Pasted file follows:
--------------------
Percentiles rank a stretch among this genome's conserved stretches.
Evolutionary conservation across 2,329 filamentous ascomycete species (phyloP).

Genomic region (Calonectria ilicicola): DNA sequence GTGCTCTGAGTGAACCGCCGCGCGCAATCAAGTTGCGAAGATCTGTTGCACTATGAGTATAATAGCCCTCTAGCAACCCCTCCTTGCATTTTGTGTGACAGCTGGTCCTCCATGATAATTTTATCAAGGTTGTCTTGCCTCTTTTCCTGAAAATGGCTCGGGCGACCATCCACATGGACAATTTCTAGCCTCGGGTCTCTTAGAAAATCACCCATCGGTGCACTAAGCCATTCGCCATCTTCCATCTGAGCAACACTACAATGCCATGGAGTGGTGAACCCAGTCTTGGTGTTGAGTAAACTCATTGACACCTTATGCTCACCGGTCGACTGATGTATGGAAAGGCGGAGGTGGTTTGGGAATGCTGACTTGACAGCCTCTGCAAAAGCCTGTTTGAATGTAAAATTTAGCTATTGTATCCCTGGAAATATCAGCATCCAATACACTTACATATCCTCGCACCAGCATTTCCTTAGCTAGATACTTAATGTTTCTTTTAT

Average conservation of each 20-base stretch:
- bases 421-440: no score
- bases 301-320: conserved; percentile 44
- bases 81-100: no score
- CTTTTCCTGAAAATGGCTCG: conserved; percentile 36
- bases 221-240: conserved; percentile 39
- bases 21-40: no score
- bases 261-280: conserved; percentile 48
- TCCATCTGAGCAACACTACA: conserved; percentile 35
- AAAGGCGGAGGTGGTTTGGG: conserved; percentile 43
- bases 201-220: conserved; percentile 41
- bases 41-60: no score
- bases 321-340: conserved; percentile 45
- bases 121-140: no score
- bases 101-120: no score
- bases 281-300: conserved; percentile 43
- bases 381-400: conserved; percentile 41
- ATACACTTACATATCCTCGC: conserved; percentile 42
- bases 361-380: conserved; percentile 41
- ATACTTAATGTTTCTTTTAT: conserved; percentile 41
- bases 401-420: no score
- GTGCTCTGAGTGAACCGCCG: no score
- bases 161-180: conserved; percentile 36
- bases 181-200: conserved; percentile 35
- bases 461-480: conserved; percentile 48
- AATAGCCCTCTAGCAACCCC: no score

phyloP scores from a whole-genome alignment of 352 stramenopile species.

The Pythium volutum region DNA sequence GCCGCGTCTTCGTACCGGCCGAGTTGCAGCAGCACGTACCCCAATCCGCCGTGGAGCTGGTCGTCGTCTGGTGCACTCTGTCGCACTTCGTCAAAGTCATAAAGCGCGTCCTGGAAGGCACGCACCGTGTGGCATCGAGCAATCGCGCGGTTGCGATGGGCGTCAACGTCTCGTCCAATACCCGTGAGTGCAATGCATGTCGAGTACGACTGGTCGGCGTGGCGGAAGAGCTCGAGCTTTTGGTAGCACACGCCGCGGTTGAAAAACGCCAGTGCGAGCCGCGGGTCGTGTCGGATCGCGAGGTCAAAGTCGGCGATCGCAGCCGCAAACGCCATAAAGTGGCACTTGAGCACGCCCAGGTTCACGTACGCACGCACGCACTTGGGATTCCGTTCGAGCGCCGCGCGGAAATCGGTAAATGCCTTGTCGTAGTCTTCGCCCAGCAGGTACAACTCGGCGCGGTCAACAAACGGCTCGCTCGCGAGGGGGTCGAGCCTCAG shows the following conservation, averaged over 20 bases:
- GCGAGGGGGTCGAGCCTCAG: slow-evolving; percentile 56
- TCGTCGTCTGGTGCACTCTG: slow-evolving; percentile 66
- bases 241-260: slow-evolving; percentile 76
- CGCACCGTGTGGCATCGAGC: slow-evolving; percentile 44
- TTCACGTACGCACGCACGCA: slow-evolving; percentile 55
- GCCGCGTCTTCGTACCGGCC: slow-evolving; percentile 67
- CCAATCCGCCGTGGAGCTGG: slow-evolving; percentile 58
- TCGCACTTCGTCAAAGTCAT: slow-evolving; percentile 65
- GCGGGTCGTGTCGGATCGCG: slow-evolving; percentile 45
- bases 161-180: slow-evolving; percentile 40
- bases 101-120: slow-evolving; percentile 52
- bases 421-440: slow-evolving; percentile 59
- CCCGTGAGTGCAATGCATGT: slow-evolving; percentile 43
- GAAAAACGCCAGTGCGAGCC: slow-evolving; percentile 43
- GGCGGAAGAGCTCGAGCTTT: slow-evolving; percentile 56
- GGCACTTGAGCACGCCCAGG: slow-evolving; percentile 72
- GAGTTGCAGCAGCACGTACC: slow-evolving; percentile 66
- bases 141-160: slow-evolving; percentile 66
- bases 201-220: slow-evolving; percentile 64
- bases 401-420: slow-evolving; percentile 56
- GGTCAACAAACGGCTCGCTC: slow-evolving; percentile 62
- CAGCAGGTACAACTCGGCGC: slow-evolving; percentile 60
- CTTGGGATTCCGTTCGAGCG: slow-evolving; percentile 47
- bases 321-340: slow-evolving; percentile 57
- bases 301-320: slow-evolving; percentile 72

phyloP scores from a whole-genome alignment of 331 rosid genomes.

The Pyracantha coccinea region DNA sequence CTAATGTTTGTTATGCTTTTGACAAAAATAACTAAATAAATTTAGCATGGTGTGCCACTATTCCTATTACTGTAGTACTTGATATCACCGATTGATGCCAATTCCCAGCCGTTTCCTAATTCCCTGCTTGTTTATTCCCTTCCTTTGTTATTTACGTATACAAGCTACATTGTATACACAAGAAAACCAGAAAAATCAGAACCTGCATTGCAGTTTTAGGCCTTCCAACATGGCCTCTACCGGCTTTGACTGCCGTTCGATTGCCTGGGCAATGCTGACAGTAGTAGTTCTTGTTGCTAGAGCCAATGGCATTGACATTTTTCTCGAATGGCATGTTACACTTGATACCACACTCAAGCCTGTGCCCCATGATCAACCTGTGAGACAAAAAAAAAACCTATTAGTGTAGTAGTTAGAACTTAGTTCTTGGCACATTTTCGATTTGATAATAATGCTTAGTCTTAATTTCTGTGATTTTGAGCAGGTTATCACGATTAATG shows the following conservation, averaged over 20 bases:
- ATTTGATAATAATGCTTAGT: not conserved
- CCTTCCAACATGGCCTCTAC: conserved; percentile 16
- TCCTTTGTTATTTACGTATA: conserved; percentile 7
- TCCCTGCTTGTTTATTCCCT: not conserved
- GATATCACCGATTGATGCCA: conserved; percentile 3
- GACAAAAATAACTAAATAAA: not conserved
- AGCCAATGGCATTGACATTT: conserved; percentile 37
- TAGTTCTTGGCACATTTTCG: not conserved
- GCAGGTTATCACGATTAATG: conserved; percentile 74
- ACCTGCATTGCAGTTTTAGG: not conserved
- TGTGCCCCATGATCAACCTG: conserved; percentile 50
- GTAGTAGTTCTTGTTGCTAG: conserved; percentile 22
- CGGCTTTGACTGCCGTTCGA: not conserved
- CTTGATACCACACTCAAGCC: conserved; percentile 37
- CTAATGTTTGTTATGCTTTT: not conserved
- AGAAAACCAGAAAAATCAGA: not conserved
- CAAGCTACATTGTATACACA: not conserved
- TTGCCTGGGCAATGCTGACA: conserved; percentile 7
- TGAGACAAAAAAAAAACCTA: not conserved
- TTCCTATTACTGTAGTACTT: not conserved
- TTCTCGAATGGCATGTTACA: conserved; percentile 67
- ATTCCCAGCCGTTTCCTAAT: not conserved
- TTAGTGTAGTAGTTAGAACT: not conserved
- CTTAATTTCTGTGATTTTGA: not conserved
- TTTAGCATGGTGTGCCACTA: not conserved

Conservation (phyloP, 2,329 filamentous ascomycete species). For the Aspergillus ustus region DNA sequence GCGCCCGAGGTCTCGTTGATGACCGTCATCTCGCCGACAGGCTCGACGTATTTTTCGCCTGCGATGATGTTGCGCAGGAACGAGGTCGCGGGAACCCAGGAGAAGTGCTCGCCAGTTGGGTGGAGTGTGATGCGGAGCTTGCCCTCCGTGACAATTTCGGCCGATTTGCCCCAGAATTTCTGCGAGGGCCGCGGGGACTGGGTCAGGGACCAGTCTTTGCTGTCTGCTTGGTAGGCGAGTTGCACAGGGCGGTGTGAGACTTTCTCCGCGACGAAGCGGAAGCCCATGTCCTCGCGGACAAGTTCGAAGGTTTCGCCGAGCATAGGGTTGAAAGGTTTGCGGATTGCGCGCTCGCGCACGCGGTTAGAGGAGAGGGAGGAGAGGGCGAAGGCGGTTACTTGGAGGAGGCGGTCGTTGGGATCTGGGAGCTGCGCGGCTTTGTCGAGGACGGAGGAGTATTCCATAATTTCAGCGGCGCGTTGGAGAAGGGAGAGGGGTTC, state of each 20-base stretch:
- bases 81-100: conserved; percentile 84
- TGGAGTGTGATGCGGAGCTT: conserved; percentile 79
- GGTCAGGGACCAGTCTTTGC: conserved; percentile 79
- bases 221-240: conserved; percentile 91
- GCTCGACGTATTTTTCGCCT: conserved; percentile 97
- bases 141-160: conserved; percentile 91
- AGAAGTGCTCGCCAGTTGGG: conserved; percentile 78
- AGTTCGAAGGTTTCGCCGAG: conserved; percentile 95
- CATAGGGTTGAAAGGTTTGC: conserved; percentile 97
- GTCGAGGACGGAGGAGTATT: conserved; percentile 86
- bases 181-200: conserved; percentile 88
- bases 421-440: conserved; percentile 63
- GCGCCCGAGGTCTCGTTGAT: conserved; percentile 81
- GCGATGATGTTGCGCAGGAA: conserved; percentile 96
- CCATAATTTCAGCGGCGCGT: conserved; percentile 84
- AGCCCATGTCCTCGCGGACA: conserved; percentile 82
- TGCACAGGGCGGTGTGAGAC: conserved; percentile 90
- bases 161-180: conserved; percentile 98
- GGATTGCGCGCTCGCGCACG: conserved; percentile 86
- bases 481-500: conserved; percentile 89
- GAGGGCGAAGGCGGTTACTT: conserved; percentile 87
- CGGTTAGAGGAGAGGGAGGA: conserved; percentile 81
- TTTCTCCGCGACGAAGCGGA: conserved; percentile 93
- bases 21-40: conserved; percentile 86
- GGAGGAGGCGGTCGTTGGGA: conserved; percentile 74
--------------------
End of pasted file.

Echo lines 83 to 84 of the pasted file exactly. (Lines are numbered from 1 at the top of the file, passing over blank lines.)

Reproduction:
- TTTAGCATGGTGTGCCACTA: not conserved

Conservation (phyloP, 2,329 filamentous ascomycete species). For the Aspergillus ustus region DNA sequence GCGCCCGAGGTCTCGTTGATGACCGTCATCTCGCCGACAGGCTCGACGTATTTTTCGCCTGCGATGATGTTGCGCAGGAACGAGGTCGCGGGAACCCAGGAGAAGTGCTCGCCAGTTGGGTGGAGTGTGATGCGGAGCTTGCCCTCCGTGACAATTTCGGCCGATTTGCCCCAGAATTTCTGCGAGGGCCGCGGGGACTGGGTCAGGGACCAGTCTTTGCTGTCTGCTTGGTAGGCGAGTTGCACAGGGCGGTGTGAGACTTTCTCCGCGACGAAGCGGAAGCCCATGTCCTCGCGGACAAGTTCGAAGGTTTCGCCGAGCATAGGGTTGAAAGGTTTGCGGATTGCGCGCTCGCGCACGCGGTTAGAGGAGAGGGAGGAGAGGGCGAAGGCGGTTACTTGGAGGAGGCGGTCGTTGGGATCTGGGAGCTGCGCGGCTTTGTCGAGGACGGAGGAGTATTCCATAATTTCAGCGGCGCGTTGGAGAAGGGAGAGGGGTTC, state of each 20-base stretch: